Sign on the dotted line? A new rental contract


The private rented sector has grown substantially over the past two decades. It is now home to 20 per cent of households (4.7 million). Many more people now expect to live in the private rented sector for longer; this includes 1.7 million households containing nearly 3 million children. Many of those children will grow up, go to school and transition into adulthood in homes rented from private landlords.

Yet the rules and regulations which underpin the private rented sector have not kept pace with this growth. This means that tenants face unaffordability, poor conditions, a lack of tenure security and limited control over the place they call home. Meanwhile, cuts to benefits and welfare reform, a slow court system and a lack of strategic policy mean that the structural foundations which are essential for a thriving sector are being eroded.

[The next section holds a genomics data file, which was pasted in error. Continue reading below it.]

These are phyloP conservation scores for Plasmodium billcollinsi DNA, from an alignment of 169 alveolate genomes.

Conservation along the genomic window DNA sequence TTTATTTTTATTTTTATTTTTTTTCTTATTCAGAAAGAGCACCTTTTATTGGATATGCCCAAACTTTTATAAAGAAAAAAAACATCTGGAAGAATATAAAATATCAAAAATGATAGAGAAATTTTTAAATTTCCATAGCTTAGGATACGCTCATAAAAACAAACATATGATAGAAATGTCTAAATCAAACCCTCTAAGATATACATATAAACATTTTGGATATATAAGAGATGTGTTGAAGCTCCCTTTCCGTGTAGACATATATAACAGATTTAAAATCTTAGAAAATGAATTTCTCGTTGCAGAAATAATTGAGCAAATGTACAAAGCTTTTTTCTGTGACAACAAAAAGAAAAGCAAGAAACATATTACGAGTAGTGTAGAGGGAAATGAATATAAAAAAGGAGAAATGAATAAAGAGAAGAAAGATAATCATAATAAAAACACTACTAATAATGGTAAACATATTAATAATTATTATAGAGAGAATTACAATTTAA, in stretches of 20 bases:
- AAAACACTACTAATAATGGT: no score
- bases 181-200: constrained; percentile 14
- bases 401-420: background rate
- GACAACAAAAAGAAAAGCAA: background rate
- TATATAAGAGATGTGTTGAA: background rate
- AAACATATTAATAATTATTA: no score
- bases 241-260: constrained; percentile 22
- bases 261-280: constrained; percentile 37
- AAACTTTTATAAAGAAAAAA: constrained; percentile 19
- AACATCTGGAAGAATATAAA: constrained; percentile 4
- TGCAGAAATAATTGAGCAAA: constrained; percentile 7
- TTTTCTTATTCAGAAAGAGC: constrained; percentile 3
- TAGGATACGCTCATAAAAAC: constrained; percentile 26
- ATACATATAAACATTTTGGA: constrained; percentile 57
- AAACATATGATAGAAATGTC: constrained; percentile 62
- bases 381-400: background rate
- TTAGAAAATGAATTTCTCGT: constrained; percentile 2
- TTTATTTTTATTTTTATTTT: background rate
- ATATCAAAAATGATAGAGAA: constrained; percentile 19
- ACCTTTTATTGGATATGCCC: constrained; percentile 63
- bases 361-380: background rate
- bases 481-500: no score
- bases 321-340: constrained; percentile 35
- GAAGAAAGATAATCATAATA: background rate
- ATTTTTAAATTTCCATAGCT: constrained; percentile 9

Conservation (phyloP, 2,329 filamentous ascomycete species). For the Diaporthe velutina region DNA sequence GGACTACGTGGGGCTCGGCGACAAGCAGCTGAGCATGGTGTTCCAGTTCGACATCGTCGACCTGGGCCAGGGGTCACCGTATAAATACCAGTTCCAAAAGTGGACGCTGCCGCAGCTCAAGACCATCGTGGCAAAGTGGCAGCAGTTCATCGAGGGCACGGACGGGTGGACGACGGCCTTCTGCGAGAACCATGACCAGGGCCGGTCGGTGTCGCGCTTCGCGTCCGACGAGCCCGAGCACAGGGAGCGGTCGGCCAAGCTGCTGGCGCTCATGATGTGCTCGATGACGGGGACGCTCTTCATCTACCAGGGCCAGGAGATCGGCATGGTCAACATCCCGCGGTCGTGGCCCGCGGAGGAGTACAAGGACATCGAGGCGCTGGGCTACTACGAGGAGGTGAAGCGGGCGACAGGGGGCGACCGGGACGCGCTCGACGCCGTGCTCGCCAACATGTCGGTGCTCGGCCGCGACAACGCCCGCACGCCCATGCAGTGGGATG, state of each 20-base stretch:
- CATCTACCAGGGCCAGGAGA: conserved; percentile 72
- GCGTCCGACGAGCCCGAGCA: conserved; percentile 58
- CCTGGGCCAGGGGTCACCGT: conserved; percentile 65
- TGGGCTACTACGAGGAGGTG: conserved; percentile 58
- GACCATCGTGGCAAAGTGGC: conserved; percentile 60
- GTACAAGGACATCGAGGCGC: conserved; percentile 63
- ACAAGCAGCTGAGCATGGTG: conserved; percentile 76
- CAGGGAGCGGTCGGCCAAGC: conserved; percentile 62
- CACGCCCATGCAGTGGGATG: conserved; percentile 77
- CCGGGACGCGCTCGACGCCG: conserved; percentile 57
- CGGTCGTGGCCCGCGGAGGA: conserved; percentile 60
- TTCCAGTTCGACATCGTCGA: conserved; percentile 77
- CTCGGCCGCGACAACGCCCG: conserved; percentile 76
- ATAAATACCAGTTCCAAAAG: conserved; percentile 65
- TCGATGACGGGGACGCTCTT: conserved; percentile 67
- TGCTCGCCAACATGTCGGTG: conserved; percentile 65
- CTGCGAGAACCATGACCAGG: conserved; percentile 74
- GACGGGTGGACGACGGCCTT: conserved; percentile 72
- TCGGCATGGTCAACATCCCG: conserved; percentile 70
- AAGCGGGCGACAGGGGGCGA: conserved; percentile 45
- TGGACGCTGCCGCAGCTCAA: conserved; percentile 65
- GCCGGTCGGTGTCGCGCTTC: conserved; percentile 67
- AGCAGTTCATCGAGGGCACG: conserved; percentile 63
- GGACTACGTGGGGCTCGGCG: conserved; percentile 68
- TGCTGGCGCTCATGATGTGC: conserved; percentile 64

In this report IPPR sets out a programme of radical but necessary reform to the private rented sector which would address these challenges. In doing so, it has drawn on in-depth conversations with tenants and landlords across England. Through these it has sought to understand the lived experience of those in private renting and how they want it to change, testing with them ideas for reform.

Polling commissioned by IPPR through Sky Data as part of our research reveals significant public support for reform of the sector. As renters, and those concerned about the sector and its impacts, grow as a political force it is clear that the programme of reform IPPR presents here would not just ensure that the sector was more just: it would be hugely popular with tenants and the wider public, too.

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